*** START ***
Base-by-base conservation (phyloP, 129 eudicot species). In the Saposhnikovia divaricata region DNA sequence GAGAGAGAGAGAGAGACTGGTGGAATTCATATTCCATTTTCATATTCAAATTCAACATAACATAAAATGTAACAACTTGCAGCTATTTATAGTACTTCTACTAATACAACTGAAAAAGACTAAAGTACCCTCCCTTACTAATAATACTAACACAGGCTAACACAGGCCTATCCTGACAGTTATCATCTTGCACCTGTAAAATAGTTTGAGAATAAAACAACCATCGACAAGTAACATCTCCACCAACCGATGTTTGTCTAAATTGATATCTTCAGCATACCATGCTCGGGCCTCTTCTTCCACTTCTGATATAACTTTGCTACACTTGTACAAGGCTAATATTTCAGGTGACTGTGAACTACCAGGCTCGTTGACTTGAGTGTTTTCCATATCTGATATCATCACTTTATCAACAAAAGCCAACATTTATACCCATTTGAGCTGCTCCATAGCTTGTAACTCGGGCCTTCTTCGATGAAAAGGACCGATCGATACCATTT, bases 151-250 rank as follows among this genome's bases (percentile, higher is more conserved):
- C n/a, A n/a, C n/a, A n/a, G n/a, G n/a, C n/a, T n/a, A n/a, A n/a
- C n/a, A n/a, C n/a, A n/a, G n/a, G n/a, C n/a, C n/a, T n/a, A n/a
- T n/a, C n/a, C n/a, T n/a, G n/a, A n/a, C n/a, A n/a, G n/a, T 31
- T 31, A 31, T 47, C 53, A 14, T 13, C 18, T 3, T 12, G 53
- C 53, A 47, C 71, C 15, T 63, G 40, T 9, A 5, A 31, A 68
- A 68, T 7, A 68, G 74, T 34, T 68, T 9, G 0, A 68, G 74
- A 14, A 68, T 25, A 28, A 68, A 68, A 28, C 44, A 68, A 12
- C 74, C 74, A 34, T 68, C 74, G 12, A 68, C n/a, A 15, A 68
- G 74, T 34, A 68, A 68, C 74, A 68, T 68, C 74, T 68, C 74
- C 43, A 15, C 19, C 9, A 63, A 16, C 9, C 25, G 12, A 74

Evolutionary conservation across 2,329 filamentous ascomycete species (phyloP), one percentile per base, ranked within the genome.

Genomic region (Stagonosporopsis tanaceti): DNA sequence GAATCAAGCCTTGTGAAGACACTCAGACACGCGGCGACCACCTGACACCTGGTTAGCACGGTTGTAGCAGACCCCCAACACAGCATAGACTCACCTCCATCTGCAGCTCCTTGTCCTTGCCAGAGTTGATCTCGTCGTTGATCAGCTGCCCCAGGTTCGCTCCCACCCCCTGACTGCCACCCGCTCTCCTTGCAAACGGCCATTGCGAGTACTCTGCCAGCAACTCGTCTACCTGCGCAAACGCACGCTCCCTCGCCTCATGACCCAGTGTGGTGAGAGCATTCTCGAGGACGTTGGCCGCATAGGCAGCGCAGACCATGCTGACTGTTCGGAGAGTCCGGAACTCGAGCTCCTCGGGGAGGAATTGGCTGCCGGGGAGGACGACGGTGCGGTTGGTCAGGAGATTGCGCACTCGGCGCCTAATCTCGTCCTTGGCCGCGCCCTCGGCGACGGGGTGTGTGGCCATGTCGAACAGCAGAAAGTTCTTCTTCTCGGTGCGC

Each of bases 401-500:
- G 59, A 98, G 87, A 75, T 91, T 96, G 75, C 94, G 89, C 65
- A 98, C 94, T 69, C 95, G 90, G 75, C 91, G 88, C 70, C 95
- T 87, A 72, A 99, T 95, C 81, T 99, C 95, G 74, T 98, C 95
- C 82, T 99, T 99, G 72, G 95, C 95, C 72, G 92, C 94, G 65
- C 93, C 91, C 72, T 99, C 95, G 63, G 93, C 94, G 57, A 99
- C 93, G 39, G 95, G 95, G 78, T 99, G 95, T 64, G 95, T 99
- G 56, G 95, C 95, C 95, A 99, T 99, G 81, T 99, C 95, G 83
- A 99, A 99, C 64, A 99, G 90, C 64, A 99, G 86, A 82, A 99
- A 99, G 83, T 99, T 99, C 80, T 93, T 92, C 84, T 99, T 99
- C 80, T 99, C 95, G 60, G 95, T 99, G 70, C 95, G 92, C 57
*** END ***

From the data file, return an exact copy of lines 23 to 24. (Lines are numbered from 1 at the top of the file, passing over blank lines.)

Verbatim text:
- A 99, G 83, T 99, T 99, C 80, T 93, T 92, C 84, T 99, T 99
- C 80, T 99, C 95, G 60, G 95, T 99, G 70, C 95, G 92, C 57